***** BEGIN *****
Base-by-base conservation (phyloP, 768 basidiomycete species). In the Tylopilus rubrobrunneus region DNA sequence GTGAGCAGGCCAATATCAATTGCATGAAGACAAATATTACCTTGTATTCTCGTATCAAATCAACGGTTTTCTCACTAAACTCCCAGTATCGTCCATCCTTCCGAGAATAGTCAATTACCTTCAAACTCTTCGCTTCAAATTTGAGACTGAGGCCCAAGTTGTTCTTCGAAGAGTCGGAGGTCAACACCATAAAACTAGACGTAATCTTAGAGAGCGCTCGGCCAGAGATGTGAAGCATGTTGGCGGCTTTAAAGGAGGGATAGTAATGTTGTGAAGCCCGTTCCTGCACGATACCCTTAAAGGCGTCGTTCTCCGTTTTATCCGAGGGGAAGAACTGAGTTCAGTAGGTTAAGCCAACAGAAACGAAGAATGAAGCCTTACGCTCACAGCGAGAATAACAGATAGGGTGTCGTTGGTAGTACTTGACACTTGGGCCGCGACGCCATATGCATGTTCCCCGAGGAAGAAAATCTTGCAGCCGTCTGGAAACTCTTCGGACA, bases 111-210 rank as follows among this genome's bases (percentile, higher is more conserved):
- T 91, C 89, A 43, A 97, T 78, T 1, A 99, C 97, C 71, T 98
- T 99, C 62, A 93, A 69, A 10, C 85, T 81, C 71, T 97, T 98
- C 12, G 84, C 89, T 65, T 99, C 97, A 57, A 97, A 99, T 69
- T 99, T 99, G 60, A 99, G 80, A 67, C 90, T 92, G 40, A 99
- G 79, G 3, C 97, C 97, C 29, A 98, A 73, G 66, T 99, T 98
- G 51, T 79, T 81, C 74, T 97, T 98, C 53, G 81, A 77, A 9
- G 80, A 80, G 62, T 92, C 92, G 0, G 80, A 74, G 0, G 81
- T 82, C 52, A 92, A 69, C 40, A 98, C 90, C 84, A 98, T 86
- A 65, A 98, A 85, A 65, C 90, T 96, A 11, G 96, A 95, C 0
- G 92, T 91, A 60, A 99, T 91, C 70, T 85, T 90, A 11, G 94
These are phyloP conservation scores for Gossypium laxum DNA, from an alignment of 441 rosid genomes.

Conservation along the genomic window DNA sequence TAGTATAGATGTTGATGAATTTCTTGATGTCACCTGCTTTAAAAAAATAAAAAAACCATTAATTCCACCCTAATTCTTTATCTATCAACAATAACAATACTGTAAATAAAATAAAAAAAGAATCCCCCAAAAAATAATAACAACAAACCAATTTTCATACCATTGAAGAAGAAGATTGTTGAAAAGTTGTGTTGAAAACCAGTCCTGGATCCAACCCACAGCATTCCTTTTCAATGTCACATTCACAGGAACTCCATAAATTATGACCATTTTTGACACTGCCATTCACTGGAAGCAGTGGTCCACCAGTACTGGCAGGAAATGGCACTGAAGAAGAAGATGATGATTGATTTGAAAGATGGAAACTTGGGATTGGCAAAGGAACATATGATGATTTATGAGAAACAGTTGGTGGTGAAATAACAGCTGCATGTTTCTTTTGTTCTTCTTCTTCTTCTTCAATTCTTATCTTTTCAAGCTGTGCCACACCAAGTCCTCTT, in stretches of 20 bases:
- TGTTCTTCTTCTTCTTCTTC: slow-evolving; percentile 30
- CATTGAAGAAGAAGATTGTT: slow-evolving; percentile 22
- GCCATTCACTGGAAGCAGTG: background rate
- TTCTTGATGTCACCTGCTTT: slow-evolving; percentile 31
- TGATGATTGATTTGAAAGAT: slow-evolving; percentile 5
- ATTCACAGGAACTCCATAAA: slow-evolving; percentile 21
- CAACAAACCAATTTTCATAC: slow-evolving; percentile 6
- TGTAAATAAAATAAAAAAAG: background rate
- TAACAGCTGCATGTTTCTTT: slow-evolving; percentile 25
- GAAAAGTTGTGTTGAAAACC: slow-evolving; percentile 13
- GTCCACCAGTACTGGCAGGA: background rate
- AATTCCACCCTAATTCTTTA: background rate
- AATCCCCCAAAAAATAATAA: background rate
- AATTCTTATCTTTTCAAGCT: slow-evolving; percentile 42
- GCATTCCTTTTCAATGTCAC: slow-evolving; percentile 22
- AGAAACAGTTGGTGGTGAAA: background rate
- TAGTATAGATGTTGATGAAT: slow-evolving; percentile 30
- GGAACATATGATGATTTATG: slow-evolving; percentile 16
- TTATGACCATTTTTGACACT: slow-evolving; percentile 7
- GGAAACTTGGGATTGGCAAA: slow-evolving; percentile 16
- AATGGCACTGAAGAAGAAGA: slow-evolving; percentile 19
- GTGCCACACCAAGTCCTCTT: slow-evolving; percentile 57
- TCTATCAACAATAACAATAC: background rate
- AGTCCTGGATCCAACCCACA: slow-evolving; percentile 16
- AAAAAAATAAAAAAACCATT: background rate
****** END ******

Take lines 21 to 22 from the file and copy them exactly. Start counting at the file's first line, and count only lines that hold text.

- TGTAAATAAAATAAAAAAAG: background rate
- TAACAGCTGCATGTTTCTTT: slow-evolving; percentile 25